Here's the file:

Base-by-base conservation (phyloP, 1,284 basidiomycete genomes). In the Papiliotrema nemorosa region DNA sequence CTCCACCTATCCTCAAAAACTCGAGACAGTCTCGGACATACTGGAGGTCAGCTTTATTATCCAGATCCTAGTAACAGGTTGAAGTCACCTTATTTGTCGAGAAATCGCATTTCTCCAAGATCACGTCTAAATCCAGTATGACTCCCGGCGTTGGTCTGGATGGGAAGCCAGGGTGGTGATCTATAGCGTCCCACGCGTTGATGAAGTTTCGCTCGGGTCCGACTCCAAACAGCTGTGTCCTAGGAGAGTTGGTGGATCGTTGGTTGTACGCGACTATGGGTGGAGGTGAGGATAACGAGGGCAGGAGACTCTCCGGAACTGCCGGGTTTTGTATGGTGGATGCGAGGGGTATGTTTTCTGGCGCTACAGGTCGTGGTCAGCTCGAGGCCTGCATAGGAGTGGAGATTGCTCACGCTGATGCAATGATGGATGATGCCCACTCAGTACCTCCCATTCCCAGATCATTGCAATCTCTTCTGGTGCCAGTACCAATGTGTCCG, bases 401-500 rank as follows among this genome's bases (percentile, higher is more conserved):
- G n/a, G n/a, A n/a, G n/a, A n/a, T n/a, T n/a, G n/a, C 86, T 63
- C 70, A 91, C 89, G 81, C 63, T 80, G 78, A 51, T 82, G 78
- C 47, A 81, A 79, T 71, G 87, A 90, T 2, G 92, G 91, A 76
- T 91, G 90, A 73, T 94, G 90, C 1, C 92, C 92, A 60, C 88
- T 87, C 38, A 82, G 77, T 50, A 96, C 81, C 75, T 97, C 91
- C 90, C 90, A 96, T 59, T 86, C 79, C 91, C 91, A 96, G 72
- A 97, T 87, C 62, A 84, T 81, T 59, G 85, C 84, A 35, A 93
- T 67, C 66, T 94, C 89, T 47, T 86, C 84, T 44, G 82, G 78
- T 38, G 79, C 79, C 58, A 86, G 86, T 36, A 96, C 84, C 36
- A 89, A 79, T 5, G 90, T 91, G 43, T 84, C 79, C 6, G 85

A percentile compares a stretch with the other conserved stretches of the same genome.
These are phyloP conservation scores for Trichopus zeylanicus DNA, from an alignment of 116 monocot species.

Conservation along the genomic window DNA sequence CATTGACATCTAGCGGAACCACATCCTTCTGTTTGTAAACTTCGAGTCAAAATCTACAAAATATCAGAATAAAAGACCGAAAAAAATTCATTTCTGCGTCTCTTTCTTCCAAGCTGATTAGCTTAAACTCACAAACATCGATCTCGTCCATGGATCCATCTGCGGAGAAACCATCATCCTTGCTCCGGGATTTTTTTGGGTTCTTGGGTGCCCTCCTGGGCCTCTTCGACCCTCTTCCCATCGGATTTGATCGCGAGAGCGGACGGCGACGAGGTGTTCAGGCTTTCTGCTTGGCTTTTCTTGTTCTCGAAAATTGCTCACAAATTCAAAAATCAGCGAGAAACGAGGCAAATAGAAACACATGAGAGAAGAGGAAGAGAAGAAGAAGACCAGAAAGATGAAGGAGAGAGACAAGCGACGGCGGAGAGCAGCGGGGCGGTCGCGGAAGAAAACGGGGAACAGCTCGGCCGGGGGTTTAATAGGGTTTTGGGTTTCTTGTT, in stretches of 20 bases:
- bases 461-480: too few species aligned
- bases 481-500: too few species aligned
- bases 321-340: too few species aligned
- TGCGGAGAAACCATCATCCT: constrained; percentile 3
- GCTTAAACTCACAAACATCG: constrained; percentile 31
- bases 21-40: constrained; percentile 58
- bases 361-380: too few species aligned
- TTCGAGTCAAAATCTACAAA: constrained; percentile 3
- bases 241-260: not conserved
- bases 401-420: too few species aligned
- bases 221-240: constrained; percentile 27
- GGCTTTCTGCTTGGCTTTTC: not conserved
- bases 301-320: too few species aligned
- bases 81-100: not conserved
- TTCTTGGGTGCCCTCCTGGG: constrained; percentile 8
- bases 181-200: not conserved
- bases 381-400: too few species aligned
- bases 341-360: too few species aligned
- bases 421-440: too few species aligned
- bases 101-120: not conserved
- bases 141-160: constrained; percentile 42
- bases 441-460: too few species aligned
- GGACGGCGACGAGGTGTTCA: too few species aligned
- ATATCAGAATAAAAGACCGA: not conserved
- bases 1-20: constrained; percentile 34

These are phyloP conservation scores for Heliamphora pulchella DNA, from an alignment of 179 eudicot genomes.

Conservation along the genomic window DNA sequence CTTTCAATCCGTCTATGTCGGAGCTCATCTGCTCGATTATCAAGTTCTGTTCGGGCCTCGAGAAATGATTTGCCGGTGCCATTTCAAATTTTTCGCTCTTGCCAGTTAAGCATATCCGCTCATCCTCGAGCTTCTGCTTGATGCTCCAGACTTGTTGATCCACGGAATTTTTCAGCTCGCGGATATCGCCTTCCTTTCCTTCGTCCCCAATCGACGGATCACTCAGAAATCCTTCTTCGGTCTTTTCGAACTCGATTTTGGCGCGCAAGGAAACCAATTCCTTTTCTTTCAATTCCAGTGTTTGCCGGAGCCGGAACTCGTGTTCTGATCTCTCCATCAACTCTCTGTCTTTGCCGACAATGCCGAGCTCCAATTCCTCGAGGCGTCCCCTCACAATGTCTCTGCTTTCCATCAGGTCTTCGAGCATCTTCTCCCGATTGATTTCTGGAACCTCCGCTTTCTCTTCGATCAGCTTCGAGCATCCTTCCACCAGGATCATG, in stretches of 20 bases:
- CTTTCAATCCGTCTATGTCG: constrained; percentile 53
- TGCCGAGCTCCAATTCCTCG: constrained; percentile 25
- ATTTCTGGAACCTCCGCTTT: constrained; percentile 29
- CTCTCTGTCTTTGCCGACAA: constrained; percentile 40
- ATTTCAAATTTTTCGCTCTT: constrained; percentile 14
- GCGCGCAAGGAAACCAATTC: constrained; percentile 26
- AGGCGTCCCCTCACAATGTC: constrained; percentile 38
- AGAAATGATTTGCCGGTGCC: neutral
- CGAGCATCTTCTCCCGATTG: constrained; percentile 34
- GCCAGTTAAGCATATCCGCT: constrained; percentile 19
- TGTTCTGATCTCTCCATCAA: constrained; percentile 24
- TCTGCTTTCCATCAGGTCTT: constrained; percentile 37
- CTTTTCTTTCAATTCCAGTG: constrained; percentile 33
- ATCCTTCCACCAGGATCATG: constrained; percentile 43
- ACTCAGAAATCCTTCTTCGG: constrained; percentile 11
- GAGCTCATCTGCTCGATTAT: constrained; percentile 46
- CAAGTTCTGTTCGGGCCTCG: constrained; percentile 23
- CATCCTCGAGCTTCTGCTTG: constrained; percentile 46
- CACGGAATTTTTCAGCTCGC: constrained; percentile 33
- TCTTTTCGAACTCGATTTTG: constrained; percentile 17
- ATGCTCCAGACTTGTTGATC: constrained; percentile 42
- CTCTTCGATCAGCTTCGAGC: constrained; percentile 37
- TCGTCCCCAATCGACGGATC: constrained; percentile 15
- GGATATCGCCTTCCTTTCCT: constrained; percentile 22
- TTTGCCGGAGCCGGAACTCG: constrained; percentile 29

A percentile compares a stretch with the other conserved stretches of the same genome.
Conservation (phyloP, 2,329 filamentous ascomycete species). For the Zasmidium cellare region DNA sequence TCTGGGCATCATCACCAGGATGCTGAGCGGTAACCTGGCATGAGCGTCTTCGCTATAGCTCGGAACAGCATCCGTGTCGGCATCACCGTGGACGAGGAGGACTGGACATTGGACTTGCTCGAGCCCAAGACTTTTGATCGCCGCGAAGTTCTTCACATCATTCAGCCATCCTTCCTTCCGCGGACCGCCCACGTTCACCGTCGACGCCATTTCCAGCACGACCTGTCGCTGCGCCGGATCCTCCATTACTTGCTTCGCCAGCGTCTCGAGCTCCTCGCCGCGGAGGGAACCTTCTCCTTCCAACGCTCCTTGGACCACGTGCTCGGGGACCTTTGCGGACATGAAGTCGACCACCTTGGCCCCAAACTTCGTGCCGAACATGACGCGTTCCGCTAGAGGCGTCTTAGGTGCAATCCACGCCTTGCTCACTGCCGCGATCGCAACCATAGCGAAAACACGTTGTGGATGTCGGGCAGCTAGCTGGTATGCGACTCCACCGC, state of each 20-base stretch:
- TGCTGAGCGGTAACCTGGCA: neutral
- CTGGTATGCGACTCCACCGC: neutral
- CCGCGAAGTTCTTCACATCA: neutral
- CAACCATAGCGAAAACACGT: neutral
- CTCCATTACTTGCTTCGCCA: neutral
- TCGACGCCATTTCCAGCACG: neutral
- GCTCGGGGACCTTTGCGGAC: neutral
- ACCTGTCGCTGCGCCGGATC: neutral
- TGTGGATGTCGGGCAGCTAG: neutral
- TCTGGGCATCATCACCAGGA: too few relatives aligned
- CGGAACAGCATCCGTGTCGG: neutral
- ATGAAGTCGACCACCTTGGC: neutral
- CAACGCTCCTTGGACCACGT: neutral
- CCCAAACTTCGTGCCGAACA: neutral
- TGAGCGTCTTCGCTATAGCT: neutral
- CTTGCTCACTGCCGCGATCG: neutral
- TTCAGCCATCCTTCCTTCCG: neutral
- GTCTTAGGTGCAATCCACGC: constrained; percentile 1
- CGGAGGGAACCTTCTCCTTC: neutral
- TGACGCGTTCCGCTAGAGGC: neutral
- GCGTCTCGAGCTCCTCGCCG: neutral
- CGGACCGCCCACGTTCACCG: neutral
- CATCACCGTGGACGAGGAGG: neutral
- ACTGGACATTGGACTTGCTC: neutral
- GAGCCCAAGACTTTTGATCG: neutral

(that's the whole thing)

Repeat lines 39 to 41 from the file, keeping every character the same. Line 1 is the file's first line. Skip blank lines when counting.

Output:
- bases 1-20: constrained; percentile 34

These are phyloP conservation scores for Heliamphora pulchella DNA, from an alignment of 179 eudicot genomes.

Conservation along the genomic window DNA sequence CTTTCAATCCGTCTATGTCGGAGCTCATCTGCTCGATTATCAAGTTCTGTTCGGGCCTCGAGAAATGATTTGCCGGTGCCATTTCAAATTTTTCGCTCTTGCCAGTTAAGCATATCCGCTCATCCTCGAGCTTCTGCTTGATGCTCCAGACTTGTTGATCCACGGAATTTTTCAGCTCGCGGATATCGCCTTCCTTTCCTTCGTCCCCAATCGACGGATCACTCAGAAATCCTTCTTCGGTCTTTTCGAACTCGATTTTGGCGCGCAAGGAAACCAATTCCTTTTCTTTCAATTCCAGTGTTTGCCGGAGCCGGAACTCGTGTTCTGATCTCTCCATCAACTCTCTGTCTTTGCCGACAATGCCGAGCTCCAATTCCTCGAGGCGTCCCCTCACAATGTCTCTGCTTTCCATCAGGTCTTCGAGCATCTTCTCCCGATTGATTTCTGGAACCTCCGCTTTCTCTTCGATCAGCTTCGAGCATCCTTCCACCAGGATCATG, in stretches of 20 bases: